The Unwinding: An Inner History of the New America, by George Packer
This intimate history of the unravelling of the American Dream both fascinates and agitates
Faber and Faber
‘For most of the twentieth century in America, things worked about as well as they ever had in human history.” Who could disagree with this assessment, delivered by George Packer in his new book, The Unwinding: An Inner History of the New America? Packer, a staff writer for the New Yorker, is best known as the author of The Assassin’s Gate, a widely praised study of the US’s 2003 invasion of Iraq. The Assassin’s Gate tells the story of a war gone awry; how a mix of hubris, incompetence and miscalculation conspired to turn a conflict that might have achieved some positive outcome into a fiasco.
The Unwinding is likewise a story of the US losing its way and of good things gone bad. By the middle of the last century, it arguably stood as the greatest and most benign nation the world had ever seen. A vigorous commitment to democratic institutions in support of a well-regulated market economy helped create a society of unimaginable wealth and productivity. Spared the domestic ravages of two world wars, Americans enjoyed a degree of material comfort unimaginable to people from an earlier age. Their teeth were strong, their life expectancy long, their cars big and their houses sturdy and affordable.
Then it all began to change. In Packer’s sober telling, “If you were born around 1960 or afterward, you have spent your adult life in the vertigo of [the] unwinding. You watched structures that had been in place before your birth collapse like pillars of salt across the vast visible landscape.”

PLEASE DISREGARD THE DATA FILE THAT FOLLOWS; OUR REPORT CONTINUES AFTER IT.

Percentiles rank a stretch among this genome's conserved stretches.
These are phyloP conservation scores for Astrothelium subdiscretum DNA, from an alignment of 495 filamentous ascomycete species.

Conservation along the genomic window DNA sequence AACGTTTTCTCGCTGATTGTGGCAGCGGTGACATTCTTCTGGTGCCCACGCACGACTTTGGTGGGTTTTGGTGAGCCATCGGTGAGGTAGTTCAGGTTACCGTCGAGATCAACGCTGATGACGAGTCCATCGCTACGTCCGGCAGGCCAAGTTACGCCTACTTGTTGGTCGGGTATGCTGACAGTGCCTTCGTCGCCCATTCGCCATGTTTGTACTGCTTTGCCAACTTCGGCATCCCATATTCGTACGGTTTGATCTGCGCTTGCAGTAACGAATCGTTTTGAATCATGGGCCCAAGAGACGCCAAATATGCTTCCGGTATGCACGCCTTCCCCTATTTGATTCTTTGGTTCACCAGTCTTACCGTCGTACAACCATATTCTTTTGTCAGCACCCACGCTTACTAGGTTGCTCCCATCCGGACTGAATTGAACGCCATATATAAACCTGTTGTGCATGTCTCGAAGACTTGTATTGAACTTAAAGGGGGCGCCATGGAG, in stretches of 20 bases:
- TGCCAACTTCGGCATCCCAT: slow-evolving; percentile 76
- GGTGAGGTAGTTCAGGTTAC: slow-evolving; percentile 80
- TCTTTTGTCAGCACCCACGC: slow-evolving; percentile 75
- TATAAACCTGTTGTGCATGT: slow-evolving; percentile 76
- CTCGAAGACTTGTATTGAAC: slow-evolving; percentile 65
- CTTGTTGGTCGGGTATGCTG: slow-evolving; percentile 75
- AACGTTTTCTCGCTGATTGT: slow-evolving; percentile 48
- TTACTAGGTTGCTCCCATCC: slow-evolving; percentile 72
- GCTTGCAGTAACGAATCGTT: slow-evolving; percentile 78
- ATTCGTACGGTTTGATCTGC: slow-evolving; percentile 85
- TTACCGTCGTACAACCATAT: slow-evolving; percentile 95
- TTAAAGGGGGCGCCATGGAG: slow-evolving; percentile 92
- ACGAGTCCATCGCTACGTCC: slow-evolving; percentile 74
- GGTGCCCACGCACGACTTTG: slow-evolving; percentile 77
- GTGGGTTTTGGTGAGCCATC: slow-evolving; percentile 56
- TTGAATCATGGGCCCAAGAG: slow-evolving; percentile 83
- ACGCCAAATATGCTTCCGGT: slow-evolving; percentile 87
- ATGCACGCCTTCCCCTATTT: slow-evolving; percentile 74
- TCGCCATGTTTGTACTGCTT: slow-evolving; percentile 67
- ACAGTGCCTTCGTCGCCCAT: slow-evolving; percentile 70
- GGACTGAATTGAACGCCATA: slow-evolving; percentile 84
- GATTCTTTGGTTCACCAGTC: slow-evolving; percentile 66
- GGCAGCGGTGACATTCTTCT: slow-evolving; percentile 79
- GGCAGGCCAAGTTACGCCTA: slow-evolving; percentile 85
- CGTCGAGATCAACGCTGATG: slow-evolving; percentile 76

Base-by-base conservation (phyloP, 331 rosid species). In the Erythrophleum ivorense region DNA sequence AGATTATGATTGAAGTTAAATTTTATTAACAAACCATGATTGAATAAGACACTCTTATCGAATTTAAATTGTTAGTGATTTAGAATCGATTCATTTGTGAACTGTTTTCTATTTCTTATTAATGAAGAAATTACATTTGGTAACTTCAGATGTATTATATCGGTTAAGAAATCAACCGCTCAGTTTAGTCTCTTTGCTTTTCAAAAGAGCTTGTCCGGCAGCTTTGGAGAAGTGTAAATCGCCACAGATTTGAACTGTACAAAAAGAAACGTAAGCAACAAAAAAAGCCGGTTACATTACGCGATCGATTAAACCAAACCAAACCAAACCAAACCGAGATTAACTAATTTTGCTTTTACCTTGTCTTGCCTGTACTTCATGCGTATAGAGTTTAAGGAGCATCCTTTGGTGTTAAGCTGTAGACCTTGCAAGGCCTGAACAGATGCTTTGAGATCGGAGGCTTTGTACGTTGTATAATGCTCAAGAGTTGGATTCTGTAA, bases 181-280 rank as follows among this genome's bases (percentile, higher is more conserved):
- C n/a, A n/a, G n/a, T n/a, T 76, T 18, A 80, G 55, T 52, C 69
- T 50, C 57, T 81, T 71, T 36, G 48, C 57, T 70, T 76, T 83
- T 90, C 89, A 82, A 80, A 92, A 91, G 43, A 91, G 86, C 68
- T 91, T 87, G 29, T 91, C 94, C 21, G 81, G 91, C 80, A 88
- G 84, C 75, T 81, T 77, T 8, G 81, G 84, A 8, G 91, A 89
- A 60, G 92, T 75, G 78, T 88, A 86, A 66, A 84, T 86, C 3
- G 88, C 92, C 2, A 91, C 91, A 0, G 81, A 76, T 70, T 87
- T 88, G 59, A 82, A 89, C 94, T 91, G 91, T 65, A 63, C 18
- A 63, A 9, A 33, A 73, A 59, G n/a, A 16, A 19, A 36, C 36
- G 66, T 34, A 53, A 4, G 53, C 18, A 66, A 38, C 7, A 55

But The Unwinding is not your standard history of decline and fall; absent are the grand panoptic summaries of economic dislocation and social upheaval typical of hefty histories. Instead, Packer adopts a method at once intimate and kaleidoscopic. He notes his indebtedness to John Dos Passos’s USA, a great, if now generally neglected trilogy of novels from the 1930s that boldly sought to digest American life in a narrative collage of news clippings, song lyrics and story.
If Dos Passos fashioned fiction through a pastiche of historical chronicle, Packer creates history through a series of close character studies. A number of brief, sharp portraits focus on well-known personages, everyone from the writer Raymond Carver and the rap star turned media mogul Jay-Z, to Robert Rubin, Bill Clinton’s former treasury secretary. Too brief to stand on their own, these portraits function as interludes, set pieces that supplement the four life stories that form the heart of the book. In serial fashion, Packer introduces us to: Dean Price, a North Carolinian born into a tobacco-farming family, who spends his adult life trying to make it as an energy entrepreneur in the New South; Tammy Thomas, an African-American woman struggling to fashion a bearable, if not comfortable, life for her children in the de-industrialised Rustbelt; Jeff Connaughton, a Washington politico and lobbyist caught between the impulse to make a difference and make a killing; and Peter Thiel, a Silicon Valley entrepreneur who, emboldened by his first success with PayPal, parlayed a $500,000 investment in Facebook into a billion-dollar payday.